A Great Heritage
Morgantown Church of God is one of the oldest Pentecostal congregations in southern Mississippi. Although the church is focused on present ministry and has a vision for the future, the local congregation also appreciates the heritage of its past.
Morgantown church is affiliated with the Church of God movement with international offices in Cleveland, Tennessee. (For more information on the Church of God movement, we recommend viewing the article “A Brief History of the Church of God” by Dr. David G. Roebuck.)
Our First Service
“Just closed a meeting here. The Lord sure did bless.
A few were saved and an altar full of seekers. I feel
that there have been some gospel seeds sown that will
spring up into everlasting life.”
Church of God Evangel – August 7, 1915
It was extremely difficult for these early Pentecostals. Skeptics tossed raw eggs at the believers as they traveled to and from the services. Shots were sometimes fired at the worshipers who gathered under open-air arbors for services, and many were shunned by relatives and neighbors for their desire to receive a deeper Christian experience. Yet, by remaining faithful and leaning upon Jesus Christ, these men and women endured and overcame. They persevered and pioneered a church that continues to play a significant role in reaching the world with the good news of Jesus Christ and the full gospel.
Morgantown Church of God History
Revival, unity and vibrant worship are characteristics of the Morgantown Church. During the formative years of the Church of God in southern Mississippi, the Morgantown Church reaped a great harvest of souls through long, protracted meetings and revivals that lasted for weeks at a time. During these meetings it became commonplace for as many as 50 individuals to make professions of faith and be filled with the Holy Spirit as they spoke in languages they did not understand.
Church workers and preachers called into ministry.
Among those called into places of ministry were R.R. Walker, a local high school superintendent, and his wife Leedie, who were filled with the Holy Spirit during a 7-week meeting in 1933. They united with the local church, and Reverend Walker became the first minister in the Church of God movement with an undergraduate degree. In 1934 he was appointed to serve as principal of the high school division of the denominational school in Cleveland, Tennessee (now Lee University). He later became a prominent leader and administrator in the Church of God.
Special Meetings & Events
During those early years prominent figures in the Church of God often conducted meetings at Morgantown, including M.S. Haynes, S.W. Latimer, F.J. Lee, M.S. Lemons, Otis L. McCoy, Sam C. Perry, Hal Pressgrove, E.L. Simmons, A.J. Tomlinson, J.H. Walker Sr. and numerous others. Bishop A.J. Tomlinson, general overseer, was conducting a meeting at Morgantown during the early 1920s when the news first reached the community that Tomlinson was facing legal charges. This was during one of the darkest periods of the Church of God movement from which two bodies (the Church of God and Church of God of Prophecy) were ultimately formed. Eventually this caused a split in our local church as well, but in 1995 we again united into one body locally.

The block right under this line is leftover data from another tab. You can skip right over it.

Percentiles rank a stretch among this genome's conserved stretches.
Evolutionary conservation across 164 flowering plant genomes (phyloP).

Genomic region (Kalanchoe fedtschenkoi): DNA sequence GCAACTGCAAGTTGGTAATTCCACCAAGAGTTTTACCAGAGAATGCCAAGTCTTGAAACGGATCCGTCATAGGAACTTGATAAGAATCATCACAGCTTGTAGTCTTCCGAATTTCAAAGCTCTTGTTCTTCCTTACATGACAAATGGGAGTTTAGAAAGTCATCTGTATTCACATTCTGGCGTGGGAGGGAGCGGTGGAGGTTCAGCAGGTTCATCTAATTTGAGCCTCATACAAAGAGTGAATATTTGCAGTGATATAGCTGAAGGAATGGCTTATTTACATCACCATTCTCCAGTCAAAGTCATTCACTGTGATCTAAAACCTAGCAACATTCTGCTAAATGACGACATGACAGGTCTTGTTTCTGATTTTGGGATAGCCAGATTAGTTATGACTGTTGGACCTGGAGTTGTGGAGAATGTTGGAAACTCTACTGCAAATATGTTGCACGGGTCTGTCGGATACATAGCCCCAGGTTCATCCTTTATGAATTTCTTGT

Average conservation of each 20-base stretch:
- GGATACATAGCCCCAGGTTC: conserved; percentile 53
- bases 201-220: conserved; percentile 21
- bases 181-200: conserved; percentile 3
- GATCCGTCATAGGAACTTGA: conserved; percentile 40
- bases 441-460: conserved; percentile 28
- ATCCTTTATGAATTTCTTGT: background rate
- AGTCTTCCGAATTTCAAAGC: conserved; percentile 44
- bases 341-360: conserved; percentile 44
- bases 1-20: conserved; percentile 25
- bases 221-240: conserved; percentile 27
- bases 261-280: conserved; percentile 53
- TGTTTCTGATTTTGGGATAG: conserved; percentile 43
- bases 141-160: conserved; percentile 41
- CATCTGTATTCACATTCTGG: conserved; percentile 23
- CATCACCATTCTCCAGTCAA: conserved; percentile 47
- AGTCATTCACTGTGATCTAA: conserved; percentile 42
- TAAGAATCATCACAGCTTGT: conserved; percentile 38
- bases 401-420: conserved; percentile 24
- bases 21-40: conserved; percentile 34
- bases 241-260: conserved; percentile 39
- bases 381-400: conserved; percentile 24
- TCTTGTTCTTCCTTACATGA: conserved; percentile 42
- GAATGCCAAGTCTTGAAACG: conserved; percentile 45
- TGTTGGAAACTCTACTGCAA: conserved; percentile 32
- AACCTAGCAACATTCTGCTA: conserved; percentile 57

Women in Ministry
Women ministers also played a key role in the local church. Several were members of the local church, including Annie Belle Alexander, Nellie Dunaway, Annie Heath, Mava Morgan McCoy, Hettie I. Pearson, and Clara Priest. Reverend Annie Heath served as the local pastor during the early 1930s.
Evangelism and Church Growth
By 1920 the Morgantown congregation had spearheaded local evangelism and assisted in the organization of six other Church of God congregations in the local area and others throughout southern Mississippi and in Bogalusa, Louisiana. The Morgantown District contained the largest percentage of members in the Church of God in Mississippi. During that year Reverend W.E. Johnson, from Kinder, Louisiana, visited Morgantown and conducted a meeting which resulted in the established of the first Oneness Pentecostal church in the area. Today that congregation is known as the Oak Grove United Pentecostal Church, and it is the only other church serving the Morgantown community in addition to the Church of God. During the 1930s through the mid-1950s there was no Oneness church in Morgantown, however, and most of the members of that church worshiped with the local Church of God congregation.